Make reffing a team game
Sport24 columnist Tank Lanning (File)
Nope, I am not even close to being over the Romain Poite shocker last weekend!
The Springboks v All Blacks is the pinnacle of rugby viewing, the heart and soul of this great sport. And how this plonker was allowed to come along and rob us of a game as anticipated as any Lions Test or Rugby World Cup final, is beyond me.
How he could not use the TMO in such a crucial decision, in such a crucial match, is beyond inept. It is a disgrace. And it was just such a monumental let down.
The absolute rubbish on display in the Griquas v Sharks game probably also played its part, and along with the red card for Michael Rhodes that was later deemed negligent rather than intentional, I have found myself questioning my interest in the sport!
Dark days my friends... dark days indeed!
But instead of reaching for the wrist slitter, or purchasing that subscription to Underwater Hockey Illustrated, perhaps some thoughts on what we can do to improve the situation...
As said earlier in the week, rugby is not only governed by a very complex set of laws, it is also a set of laws that is perhaps the most open to interpretation out of any sport on earth. The fact that one man’s interpretation of the laws can have such a direct bearing on a match result is probably the biggest problem facing the sport today (and we all know it is facing a few!)
So we need to introduce tools and practices that make decisions more objective, and less about interpretation, and if that means taking a little longer to make crucial calls, then so be it, because it can only be better than what happened at Eden Park on Saturday.
First up - one man can no longer officiate a game of rugby. It has become too complex, with too much riding on it. Yes, touch judges are now called assistant referees, and the ref has a TMO at his disposal, but quite clearly, the man with the whistle still calls the shots, hence the move to calling up replays on the big screen for him to look at rather than listen to the TMO. This has to change. One man might coordinate the officials, but all of them need equal power to make decisions.
In an interview with Nick Mallett for the next issue of SCRUM Magazine, he suggested having two referees on the field, with each looking after a half of the field divided by an imaginary line splitting the goal posts on either end of the field. Each would need to agree on the other’s call, and if in disagreement with each other, they would call in the TMO. It would also be a good way to keep an eye on both sides of the scrum, and both sets of offside lines. I understand this has been trialled with success at Stellenbosch.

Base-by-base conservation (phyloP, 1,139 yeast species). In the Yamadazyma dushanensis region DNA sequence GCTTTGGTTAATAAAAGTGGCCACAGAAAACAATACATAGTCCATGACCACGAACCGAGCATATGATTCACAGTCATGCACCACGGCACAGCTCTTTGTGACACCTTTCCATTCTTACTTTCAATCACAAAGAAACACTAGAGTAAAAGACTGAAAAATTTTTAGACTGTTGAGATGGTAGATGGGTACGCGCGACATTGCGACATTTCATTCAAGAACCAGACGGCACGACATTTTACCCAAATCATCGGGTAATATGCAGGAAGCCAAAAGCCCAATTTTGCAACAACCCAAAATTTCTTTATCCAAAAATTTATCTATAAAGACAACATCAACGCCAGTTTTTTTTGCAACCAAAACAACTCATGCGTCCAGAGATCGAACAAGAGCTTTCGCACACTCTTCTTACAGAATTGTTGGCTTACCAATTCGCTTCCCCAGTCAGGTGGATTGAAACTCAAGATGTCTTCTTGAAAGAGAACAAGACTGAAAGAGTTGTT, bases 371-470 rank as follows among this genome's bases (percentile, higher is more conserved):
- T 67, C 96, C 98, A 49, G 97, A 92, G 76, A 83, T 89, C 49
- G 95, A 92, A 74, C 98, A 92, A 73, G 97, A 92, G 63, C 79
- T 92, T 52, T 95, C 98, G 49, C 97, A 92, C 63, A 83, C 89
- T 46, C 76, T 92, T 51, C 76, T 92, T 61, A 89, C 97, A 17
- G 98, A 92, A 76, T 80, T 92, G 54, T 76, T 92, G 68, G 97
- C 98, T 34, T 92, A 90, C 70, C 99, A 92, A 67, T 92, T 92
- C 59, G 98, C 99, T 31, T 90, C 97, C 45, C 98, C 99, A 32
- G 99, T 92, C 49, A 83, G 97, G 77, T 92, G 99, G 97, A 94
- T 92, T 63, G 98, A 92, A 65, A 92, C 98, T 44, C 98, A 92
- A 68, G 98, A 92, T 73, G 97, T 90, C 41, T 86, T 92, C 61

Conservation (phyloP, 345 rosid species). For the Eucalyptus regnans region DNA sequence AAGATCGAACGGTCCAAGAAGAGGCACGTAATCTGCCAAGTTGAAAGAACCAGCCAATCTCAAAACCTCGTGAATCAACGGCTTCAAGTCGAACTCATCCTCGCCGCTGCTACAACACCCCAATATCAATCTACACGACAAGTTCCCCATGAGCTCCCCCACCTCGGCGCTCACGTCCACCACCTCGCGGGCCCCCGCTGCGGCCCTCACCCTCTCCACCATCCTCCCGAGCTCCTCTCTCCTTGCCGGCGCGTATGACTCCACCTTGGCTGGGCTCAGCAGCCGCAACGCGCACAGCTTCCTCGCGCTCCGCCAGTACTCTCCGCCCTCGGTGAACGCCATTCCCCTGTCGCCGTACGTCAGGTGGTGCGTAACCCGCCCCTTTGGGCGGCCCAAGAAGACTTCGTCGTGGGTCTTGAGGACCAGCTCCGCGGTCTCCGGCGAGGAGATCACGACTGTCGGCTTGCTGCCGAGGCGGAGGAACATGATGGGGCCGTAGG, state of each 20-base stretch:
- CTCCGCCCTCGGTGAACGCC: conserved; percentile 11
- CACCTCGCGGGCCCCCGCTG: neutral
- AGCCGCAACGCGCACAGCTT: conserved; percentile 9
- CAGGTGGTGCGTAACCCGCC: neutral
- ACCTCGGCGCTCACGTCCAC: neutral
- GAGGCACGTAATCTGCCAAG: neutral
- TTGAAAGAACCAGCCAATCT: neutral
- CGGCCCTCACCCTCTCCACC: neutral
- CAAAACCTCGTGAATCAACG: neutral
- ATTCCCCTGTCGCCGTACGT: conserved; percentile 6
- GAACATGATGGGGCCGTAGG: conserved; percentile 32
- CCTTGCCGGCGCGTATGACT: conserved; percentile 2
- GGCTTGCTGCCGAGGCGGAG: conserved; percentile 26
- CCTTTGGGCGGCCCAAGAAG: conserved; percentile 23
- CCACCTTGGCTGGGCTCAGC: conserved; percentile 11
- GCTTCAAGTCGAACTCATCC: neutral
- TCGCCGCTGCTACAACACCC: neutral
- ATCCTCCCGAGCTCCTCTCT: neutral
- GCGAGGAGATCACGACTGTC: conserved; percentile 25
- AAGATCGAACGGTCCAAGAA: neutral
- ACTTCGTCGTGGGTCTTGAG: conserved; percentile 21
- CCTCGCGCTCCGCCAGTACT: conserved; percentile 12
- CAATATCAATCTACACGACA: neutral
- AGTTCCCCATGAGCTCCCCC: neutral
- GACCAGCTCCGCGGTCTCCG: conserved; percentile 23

The TMO is a fantastic tool for officials, but it is not being used optimally at the moment. First up, it cannot be a chair for young referees to cut their teeth, or a chair for referees who are being punished for on field mistakes. It is a crucial part of the officiating process and should be reserved for retired referees or TMO specialists.
The TMO needs to be using a 60 inch high definition screen that comes with only the referee’s audio channel and not the TV commentary as the latter could influence a decision. He obviously needs to be connected to the TV production people so as to ask for specific replays, but should be away from the side of the field, and not be able to hear the crowd. With today’s technology, does he actually need to be at the ground at all?
The TMO needs to be part of the officiating team and able to call down should he spot anything missed by the referee(s).
Given the difference in screens at the various venues round the world, we need to move away from calling up replays onto the big screen for the ref to make a call. The TMO is part of the officiating team, and if needing to make calls from replays, use the TMO! An option might be to also have a standard TV booth on the side of the field that the ref can take a look at, as they do in American football, so as to give the ref a chance to look at something again.
Sure it all sounds bloody clumsy, time consuming, and very American, but can the sport afford to have another Poite-type blunder?
Tank is a former Western Province tighthead prop and editor of the recently launched free monthly digital rugby magazine called SCRUM
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